2018 GMC Sierra 1500 4 Wheel Drive Front Driver & Passenger Side 2 Piece Wheel Bearing & Hub Assembly Set TRQ BHA53838 (2024)

What's up, guys? I'M Andy from 1A Auto. In this video I'm going to show you how to replace the front hub bearing on this 2015 Chevy Silverado. If you need this part or other parts for your vehicle, click the link in the description and head over to 1Aauto.com.

Take a 22-millimeter socket and a breaker bar. I'm just going to loosen up these lug nuts. Now I'm going to raise and support the vehicle. Then I can take the lug nuts off. Take the tire off.

So I'm going to loosen up this axle nut. There's a couple of different ways you can do this. You can take a screwdriver and slide it in between the break fins right there, and then the brake rotor up against the caliper bracket will stop that from spinning, loosening it up here. And then also you could take a pry bar, slide it in between the lugs and hold that while you loosen it up, or even have the tire on the ground with the center cap off, loosen it that way.

I'm using a 35-millimeter socket and breaker bar, and I'm going to use a pipe to give me a little more leverage. This is on there pretty tight. Loosen it up.

Now I'm going to take these caliper bolts out. I'm going to use a 19-millimeter socket and a ratchet. Loosen that up. Take that out. I'm just going to leave that in a little bit before so I can take the top one out, otherwise the caliper is just going to slide up. There we go.

If when you're taking that bolt out, if the pin starts spinning, you can use a 19-millimeter wrench and hold the pin from spinning. Ours came right out. Now I'll just grab the caliper. I'm just going to rock it back and forth a little bit to compress the piston. You can always take a screwdriver and slide it in between the caliper and the rotor, pry it out a little bit, make it easier to pull it off.

Then I'm going to take this caliper hanger. We sell these at 1Aauto.com. Slide it in the caliper and then hook it onto something. I'm going to hook it onto the spring right here. Keep the caliper from hanging just on the hose. You never want to let the caliber hang from the hose.

Now I'm going to take these pads off. I'm just going to use a little pry bar. You can use a screwdriver. These pads are on there pretty tight. They're rusted on there really good. Slide those out. As you can see, there's no pad life left on these brake pads. That's metal on metal, so these brakes are definitely due to be changed.

Now we want to take this caliper bracket off. I'm going to use a 18-millimeter socket and a breaker bar. Take these two bolts out. These are on there really tight, so I'm actually gonna use a pipe to get a little more leverage. Loosen these up. And I'll take a 18-millimeter socket and a ratchet, take the bracket off. When we have those caliper bolts out, we can grab the bracket and just slide it up.

To take this rotor off, I have to take that screw out. I'm going to use a pry bar to keep the rotor from spinning. I'm going to use a T30 socket and a ratchet, loosen this up.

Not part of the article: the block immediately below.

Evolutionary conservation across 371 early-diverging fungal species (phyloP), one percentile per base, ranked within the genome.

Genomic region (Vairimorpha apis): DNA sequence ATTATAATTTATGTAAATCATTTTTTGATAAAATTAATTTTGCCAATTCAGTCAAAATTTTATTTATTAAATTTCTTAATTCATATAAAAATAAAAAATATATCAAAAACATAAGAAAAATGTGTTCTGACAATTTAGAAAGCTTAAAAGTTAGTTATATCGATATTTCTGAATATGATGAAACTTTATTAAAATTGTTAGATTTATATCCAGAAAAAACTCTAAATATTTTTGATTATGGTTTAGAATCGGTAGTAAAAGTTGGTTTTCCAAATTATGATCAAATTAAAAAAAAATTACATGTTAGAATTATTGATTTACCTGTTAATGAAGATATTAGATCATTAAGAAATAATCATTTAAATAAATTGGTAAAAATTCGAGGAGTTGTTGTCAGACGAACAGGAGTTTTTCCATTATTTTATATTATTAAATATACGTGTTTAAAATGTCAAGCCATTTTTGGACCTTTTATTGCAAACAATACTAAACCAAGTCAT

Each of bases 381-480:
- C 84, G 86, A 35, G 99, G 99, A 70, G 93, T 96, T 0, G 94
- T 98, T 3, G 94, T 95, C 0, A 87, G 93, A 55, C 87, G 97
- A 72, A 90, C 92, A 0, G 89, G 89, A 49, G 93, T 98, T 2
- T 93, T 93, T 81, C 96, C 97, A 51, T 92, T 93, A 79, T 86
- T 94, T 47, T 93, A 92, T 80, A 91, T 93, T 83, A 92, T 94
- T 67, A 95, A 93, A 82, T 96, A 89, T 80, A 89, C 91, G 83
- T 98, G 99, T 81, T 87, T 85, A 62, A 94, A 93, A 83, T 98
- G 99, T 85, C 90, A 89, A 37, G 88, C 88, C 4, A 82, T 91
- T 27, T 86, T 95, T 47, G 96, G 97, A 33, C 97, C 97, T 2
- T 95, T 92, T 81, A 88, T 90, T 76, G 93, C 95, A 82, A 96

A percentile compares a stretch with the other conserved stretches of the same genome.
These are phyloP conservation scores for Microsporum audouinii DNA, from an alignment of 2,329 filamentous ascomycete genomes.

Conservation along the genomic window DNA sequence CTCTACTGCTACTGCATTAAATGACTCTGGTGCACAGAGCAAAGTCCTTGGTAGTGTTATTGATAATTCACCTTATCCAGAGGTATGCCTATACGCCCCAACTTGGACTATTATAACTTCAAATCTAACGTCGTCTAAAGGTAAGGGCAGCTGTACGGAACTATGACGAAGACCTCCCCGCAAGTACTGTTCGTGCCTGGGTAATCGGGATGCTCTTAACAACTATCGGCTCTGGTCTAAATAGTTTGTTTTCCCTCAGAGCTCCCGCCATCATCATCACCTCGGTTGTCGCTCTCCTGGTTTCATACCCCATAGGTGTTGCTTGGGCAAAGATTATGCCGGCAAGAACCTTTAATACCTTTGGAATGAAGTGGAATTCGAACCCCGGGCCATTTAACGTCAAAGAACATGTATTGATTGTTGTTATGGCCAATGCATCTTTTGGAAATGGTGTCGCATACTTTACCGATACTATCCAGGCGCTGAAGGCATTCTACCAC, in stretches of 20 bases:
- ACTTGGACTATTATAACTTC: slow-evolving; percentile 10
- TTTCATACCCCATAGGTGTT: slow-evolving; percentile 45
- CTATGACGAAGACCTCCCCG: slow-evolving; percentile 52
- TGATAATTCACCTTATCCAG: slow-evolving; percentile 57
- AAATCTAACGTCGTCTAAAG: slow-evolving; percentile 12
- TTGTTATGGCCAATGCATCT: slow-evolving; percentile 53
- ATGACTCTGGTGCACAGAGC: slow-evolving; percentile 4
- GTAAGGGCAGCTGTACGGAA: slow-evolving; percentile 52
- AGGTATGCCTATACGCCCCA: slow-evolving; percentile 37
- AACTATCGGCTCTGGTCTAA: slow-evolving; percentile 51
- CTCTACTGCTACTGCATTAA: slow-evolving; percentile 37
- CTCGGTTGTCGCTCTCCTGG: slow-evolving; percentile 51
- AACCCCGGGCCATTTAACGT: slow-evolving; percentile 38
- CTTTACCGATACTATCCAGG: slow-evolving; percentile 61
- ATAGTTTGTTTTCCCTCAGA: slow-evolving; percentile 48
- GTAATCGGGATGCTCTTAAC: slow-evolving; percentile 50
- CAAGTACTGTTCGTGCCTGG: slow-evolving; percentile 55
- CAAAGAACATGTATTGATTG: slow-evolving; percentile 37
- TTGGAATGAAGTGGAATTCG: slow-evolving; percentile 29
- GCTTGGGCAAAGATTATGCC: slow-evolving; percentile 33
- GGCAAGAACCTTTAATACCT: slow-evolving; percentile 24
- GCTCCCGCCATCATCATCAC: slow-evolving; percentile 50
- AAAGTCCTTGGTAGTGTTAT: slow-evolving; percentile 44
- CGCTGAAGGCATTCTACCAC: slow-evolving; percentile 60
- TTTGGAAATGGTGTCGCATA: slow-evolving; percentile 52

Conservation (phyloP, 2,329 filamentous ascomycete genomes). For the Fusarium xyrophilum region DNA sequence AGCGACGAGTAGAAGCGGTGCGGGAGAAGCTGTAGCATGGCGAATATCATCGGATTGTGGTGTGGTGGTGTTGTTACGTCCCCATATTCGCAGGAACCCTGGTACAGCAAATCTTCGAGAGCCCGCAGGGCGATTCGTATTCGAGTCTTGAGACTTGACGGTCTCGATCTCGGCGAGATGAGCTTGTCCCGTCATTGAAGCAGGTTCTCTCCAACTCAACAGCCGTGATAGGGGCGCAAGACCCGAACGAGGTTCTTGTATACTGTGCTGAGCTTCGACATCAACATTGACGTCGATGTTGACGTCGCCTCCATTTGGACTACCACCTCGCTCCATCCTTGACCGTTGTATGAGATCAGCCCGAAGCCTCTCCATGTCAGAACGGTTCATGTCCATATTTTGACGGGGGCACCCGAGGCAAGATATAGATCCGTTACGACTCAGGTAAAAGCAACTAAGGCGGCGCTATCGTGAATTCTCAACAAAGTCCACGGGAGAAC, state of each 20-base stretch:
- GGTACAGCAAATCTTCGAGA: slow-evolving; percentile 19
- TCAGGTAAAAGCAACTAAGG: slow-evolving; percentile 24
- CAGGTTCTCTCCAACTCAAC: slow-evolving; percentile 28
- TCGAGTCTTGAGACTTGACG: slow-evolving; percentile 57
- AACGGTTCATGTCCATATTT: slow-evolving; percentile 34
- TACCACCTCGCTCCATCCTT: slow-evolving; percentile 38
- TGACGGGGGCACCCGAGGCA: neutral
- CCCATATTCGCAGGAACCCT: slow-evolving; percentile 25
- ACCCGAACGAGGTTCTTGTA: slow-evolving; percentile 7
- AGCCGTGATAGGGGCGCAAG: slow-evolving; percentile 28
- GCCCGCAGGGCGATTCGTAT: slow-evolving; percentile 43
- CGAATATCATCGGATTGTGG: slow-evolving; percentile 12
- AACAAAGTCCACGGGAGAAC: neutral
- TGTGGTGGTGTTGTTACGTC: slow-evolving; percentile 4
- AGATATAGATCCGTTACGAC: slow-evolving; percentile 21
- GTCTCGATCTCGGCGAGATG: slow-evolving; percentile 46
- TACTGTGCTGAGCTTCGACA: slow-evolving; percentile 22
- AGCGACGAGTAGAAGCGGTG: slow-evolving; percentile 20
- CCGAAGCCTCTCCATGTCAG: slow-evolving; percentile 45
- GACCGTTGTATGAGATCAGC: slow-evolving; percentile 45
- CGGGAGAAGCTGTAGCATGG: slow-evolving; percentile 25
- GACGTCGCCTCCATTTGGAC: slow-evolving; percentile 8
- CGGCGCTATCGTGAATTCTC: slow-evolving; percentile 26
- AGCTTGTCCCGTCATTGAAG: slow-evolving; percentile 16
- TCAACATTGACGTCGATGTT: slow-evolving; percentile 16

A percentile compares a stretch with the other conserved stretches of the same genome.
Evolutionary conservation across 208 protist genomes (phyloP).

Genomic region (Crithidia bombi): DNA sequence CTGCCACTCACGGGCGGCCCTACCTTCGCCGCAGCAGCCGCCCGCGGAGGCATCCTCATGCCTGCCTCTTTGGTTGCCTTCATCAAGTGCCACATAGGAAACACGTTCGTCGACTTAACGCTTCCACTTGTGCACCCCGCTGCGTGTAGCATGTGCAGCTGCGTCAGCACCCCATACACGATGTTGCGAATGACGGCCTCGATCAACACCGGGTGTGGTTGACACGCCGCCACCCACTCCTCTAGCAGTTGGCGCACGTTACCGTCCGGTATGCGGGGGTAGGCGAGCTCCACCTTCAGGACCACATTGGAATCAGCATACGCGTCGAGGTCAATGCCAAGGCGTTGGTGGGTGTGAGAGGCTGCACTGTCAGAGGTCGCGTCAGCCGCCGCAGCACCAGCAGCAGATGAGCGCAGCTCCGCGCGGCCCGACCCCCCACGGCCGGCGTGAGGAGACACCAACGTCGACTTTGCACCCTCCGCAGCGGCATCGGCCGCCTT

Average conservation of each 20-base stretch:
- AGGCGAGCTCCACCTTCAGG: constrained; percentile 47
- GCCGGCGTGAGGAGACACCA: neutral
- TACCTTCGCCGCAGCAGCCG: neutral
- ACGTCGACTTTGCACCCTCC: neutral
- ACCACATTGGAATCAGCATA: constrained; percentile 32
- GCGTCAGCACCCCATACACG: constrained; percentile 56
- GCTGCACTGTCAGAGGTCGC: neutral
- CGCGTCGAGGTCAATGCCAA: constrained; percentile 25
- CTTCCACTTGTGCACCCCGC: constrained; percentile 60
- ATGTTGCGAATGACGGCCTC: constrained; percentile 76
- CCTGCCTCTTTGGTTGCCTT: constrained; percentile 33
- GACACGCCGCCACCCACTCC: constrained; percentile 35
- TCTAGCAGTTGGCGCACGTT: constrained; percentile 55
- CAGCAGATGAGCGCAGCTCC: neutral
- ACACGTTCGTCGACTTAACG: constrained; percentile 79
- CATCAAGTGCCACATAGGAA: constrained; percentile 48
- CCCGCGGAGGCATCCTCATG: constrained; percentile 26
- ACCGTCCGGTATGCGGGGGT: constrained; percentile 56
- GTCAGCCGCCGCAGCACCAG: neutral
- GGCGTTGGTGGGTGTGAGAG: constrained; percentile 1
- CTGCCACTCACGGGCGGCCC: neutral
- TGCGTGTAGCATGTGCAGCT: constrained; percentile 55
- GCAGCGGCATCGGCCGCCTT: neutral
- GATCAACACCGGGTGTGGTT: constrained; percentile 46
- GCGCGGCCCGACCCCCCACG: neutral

So this screw isn't coming out very easily, so I'm just going to take a punch and a hammer, give it a couple taps, hopefully to break some rust free. Let's see if I can loosen this up now. All right, so this is giving me a little bit of trouble. What I'm going to do is take that same T30 socket and put it on an impact driver. We actually sell these at 1Aauto.com. We're just going to twist it to the left and hit it with a hammer. And there it goes, it's loose. Got it.

I can grab the rotor. Now if this was stuck on there, rusted worse, you can take a hammer and tap in these locations, and then slide the rotor right off.

Now I gotta take this nut off. I'm just gonna use the socket, a 35-millimeter socket and a ratchet, and I'm gonna use a pry bar to prevent this from spinning. Take that off, take the washer off. You can take some needle nose pliers to grab this washer, or you could take a magnet or even a screwdriver or a pick and just pull this washer off.

Now these bolts that hold the wheel hub on that go through the knuckle, I'm just going to spray some rust penetrant and let them soak for a little bit. It'll make it easier to remove the bolts.

Disconnect this connector. I'll just move this lock tab with a pick. So this lock actually broke a little bit, so what you would do is push this lock back and then push down on that little tab and that will release the connector. I just had to get under there with a pick to release it.

So we're going to get underneath here and just use a straight blade screwdriver or a trim tool. Pry that up. And then over here is a little tab that holds this in. Push down on the tab on one side with a straight blade screwdriver, and then on the other side. Or you can use some needle nose pliers or something. There we go. Pull that out. That wiring harness is disconnected.

Now we want to remove these three bolts that are on the back side of this knuckle. I'm going to use a 15-millimeter socket and a breaker bar to break them free. And then I can use a ratchet. Now they're all loose, now I can switch to a 15-millimeter socket extension and a ratchet. Now I can take these bolts out.

So there's a couple ways that we can pull this hub off. You can try to grab it and see if it comes off. This one's rusted, it's been on there a while. You could use a slide hammer and put an adapter, slide hammer it out. A lot of times it'll break the hub, will separate in the middle, and then you're still stuck with that inner piece attached to the knuckle.

So what we're gonna do is we're going to actually take a hammer and we're just going to hit it from the backside. And that's how we can remove the hub from the knuckle. And luckily this one's not in there too hard. You can see the backing shields starting to separate. A lot of times these will freeze in there and it's really difficult to get out. We'll just go back and forth with the hammer. A couple of hits on this side, couple of hits on this side. Give it a couple of taps on the axle. Not too hard, because we don't want to mess up the threads.

You want to make sure you watch out for your toes too because this hub could just fall all of a sudden. If you're not wearing steel-toed boots, it might get you in the feet. Here we go. Separate it, push the axle, slide this out and slide the dust shield off. Leave that right there, and there's the hub.